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Connecting with patients, detaching from outcome

October 10, 2017
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In a recent study authored by Janisse and colleagues, physicians rated highest in patient satisfaction described how they think about role and relationship with patients [1]. Each example offered in the article describes events that prompted and enabled transformed thinking, which resulted in improved communication and patient satisfaction.

One physician experienced significant mental/emotional energy drain from interacting with patients. To counteract the energy drain the physician was inclined to detach or choose not to connect with patients. This lack of attachment seemed to be the more objective approach. However, this kind of thinking changed when a respected colleague, serving as mentor helped change this thinking. The mentor reminded the physician that connecting with patients can be draining, but at the same time, it is nourishing.

Healthcare providers are all engaged in service to others. Service is draining. It involves taking time, effort, and energy to help someone else. But, service can also be satisfying and rewarding. Without some connection to the patient, it seems much more difficult to enjoy the satisfaction of service. The lack of connection robs patients of satisfaction, negatively influences outcomes, and denies providers of purpose.

In his book Clinical Reasoning in Spine Pain, Volume 1, Dr. Murphy describes this phenomenon from a slightly different, but insightful perspective [2]. Connecting with patients is a vital first step in establishing a healthy working relationship. Connecting means founding a relationship based on healing, beginning with accepting the patient as they are, not as the provider wants them to be. Focusing on patient personality traits, beliefs, habits, or other factors the provider wants to change results in frustration and can lead to animosity toward a patient. These feelings distract and prevent providers from fulfilling their purpose…to serve.

Dr. Murphy describes a cognitive process, sometimes called self-monitoring or reflection in action [3,4]. Self-monitoring in this instance is the process of being aware of one’s emotions or thoughts such that they can be objectively observed and set aside if unhelpful during a given situation. For example, a physician may believe, and for good reason, a patient should stop using tobacco. The provider, perhaps without realizing it and for noble purposes, alters the visit goal to that of tobacco cessation. However, this is not the patient’s visit goal. In this hypothetical scenario, focusing on tobacco cessation is a provider-centered activity and will likely result in both frustrated patient and provider.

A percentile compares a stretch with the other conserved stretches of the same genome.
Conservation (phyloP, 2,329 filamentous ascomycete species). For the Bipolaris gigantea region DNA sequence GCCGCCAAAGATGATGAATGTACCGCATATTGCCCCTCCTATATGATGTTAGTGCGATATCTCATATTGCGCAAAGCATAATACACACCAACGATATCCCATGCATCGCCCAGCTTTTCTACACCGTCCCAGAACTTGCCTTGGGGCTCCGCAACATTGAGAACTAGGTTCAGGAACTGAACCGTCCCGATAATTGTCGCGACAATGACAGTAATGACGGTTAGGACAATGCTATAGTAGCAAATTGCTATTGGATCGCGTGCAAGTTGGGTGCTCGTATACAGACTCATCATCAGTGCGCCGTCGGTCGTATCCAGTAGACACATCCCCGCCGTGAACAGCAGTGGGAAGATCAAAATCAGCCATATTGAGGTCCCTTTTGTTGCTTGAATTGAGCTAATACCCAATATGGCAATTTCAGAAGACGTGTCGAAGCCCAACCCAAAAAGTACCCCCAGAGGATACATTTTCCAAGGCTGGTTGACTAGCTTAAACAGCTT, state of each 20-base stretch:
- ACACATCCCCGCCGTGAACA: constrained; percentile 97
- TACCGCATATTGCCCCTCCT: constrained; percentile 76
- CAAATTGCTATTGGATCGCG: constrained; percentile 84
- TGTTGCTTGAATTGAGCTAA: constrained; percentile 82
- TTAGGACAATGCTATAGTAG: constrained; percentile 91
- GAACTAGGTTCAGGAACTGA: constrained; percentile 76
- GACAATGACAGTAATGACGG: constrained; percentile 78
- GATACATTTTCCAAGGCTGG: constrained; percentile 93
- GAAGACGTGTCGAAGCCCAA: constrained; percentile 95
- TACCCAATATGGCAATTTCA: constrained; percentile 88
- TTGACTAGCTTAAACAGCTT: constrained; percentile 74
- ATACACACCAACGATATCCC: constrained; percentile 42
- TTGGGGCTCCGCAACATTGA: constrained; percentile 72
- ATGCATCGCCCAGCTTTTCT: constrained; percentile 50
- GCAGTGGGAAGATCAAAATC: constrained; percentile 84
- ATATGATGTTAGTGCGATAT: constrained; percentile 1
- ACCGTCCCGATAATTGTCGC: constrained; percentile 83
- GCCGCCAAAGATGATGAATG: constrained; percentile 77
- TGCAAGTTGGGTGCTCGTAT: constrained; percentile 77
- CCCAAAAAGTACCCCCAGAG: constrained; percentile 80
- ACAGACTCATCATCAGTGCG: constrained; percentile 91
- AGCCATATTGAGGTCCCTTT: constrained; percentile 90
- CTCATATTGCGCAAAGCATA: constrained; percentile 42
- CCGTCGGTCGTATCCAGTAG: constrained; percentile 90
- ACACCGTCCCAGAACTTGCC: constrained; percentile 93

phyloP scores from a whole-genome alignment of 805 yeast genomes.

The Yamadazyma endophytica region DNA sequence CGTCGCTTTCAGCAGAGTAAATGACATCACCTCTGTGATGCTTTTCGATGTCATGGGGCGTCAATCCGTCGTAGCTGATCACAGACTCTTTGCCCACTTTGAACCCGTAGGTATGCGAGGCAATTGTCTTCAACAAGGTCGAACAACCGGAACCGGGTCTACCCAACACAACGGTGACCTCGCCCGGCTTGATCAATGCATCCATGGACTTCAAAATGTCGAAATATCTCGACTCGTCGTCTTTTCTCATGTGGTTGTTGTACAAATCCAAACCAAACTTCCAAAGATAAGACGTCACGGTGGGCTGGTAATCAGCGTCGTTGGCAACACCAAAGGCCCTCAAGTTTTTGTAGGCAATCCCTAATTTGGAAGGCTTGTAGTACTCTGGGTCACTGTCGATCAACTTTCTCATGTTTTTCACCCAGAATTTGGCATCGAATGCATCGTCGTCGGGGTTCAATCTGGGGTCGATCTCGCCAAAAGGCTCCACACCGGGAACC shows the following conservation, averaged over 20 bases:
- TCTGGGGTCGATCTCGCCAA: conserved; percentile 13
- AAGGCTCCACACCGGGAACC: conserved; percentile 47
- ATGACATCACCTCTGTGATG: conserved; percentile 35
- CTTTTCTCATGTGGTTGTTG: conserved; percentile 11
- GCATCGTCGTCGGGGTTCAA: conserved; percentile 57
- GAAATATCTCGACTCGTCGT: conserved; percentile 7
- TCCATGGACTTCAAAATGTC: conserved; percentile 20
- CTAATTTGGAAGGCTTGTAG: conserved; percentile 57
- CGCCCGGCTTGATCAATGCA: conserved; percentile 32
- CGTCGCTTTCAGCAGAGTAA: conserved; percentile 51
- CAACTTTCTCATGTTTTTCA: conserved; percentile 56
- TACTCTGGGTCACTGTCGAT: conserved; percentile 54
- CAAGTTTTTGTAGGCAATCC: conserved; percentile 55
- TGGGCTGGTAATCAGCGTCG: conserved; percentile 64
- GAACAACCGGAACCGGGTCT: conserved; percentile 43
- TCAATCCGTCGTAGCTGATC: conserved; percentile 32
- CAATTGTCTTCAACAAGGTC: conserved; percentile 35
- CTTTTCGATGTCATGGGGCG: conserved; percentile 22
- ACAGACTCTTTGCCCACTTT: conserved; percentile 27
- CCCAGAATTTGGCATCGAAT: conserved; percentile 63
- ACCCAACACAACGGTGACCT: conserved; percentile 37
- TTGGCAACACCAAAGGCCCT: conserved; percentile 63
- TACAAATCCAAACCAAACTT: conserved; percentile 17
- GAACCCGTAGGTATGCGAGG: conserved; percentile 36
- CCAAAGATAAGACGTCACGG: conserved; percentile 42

I’m not suggesting tobacco use discussion be avoided in this hypothetical scenario. I am however, suggesting that self-monitoring and detaching from unhelpful thoughts or opinions can help place tobacco cessation and other discussions/visit goals in the proper context. By doing so, the patient’s purpose is addressed first and foremost.

Developing a perspective of service as giving of yourself, connecting with patients, establishing a healing relationship, developing self-monitoring skills, and learning to set aside provider-centric thoughts and emotions takes time and effort. I believe it is well worth it. As Dr. Murphy describes “By going through these steps, the practitioner will be in a position to accept the patient and establish a healing environment that is most conducive to patient benefit.”

Reference List
1. Janisse T, Tallman K: Can All Doctors Be Like This? Seven Stories of Communication Transformation Told by Physicians Rated Highest by Patients. Perm J 2017, 21.

2. Murphy DR: Primary management of low back disorders using the CRISP protocols. CRISP education and research, LLC; 2013.

3. Mezirow J: How critical reflection triggers transformative learning. Fostering critical reflection in adulthood 1990, 1: 20.

4. Taylor DC, Hamdy H: Adult learning theories: Implications for learning and teaching in medical education: AMEE Guide No. 83. Medical Teacher 2013, 35: e1561-e1572.

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